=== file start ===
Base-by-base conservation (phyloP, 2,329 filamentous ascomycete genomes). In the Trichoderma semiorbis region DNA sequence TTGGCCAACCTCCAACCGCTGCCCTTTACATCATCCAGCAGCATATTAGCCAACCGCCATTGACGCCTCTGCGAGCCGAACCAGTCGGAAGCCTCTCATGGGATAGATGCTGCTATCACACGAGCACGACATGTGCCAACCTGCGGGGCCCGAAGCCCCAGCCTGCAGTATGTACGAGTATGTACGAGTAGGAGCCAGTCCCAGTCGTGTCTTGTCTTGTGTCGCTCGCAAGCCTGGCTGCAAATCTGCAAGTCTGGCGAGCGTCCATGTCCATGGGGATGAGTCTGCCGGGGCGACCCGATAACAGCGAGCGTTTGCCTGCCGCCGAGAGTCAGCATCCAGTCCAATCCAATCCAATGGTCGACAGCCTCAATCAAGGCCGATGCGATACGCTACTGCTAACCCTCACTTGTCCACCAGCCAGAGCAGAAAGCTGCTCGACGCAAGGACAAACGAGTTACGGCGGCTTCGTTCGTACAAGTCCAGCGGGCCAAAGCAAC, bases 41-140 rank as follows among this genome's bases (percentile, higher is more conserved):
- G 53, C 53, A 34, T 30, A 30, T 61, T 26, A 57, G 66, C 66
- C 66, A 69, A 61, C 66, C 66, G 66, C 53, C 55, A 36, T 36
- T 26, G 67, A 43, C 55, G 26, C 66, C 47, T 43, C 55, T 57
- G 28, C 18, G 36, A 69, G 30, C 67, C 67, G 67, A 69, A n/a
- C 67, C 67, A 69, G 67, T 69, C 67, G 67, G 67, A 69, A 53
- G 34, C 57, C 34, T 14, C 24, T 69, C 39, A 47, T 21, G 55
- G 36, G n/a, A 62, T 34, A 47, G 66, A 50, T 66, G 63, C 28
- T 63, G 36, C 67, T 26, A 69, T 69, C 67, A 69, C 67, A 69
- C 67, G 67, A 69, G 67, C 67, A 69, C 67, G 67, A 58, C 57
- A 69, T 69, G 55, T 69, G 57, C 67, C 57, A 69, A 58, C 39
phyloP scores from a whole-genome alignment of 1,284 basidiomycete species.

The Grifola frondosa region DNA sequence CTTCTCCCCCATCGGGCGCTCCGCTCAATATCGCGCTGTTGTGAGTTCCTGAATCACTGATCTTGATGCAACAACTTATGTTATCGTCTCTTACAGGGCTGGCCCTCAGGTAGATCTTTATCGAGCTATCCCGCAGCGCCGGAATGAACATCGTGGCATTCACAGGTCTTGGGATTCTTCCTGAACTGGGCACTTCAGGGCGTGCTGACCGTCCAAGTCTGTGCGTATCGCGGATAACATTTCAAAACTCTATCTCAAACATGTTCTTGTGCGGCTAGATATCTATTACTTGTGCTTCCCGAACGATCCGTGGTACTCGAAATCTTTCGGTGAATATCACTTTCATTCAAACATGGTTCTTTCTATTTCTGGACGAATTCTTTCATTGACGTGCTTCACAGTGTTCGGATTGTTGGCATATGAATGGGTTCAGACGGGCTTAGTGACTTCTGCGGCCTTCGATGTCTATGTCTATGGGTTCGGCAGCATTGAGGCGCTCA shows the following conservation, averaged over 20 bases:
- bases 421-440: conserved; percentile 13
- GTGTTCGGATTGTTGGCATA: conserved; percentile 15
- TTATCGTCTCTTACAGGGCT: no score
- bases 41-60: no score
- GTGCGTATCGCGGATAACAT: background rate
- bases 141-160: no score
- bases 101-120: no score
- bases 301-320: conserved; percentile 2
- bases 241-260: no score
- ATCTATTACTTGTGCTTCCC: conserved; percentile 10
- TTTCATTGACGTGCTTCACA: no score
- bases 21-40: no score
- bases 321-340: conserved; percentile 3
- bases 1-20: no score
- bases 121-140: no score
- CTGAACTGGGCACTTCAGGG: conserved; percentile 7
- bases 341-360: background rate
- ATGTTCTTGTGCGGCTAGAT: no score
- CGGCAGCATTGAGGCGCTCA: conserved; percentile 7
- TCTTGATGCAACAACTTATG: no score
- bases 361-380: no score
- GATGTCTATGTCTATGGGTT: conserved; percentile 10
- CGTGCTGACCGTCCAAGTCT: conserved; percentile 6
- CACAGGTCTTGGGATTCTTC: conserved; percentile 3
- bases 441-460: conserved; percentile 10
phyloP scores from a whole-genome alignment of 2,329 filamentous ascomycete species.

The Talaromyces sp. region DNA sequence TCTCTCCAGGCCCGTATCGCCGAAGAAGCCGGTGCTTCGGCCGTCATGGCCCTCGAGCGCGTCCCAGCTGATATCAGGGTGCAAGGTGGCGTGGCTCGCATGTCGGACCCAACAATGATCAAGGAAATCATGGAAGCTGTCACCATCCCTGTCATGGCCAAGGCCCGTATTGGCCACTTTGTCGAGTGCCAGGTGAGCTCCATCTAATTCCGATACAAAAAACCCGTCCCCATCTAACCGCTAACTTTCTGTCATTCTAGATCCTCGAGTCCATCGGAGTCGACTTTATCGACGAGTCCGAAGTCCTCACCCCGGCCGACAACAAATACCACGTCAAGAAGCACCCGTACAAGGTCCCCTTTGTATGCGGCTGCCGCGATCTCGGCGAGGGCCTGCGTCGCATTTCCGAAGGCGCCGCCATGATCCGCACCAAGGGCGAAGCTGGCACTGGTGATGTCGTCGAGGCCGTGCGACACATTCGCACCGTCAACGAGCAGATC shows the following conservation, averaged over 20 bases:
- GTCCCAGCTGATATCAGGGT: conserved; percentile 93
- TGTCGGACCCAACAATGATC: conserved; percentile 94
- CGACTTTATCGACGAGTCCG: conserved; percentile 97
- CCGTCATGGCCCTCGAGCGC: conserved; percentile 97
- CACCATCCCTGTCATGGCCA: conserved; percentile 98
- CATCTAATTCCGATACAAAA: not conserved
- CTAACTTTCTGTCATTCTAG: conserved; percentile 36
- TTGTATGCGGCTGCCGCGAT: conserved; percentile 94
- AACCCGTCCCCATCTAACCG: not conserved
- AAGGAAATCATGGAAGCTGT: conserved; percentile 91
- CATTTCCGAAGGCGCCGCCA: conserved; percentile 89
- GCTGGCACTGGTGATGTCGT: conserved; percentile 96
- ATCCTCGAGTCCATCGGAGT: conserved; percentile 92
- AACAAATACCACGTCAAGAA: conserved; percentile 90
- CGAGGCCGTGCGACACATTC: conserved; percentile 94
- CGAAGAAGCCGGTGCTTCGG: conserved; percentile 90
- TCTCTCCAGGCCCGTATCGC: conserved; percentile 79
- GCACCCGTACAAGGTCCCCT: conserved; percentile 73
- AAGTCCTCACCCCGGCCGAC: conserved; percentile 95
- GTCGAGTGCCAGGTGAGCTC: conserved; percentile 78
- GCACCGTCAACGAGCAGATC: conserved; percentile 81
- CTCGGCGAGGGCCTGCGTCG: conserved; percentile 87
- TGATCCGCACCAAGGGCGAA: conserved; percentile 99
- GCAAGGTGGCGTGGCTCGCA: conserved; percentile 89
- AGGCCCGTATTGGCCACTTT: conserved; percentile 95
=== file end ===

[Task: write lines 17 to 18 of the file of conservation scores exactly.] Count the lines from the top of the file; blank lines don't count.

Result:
- bases 41-60: no score
- GTGCGTATCGCGGATAACAT: background rate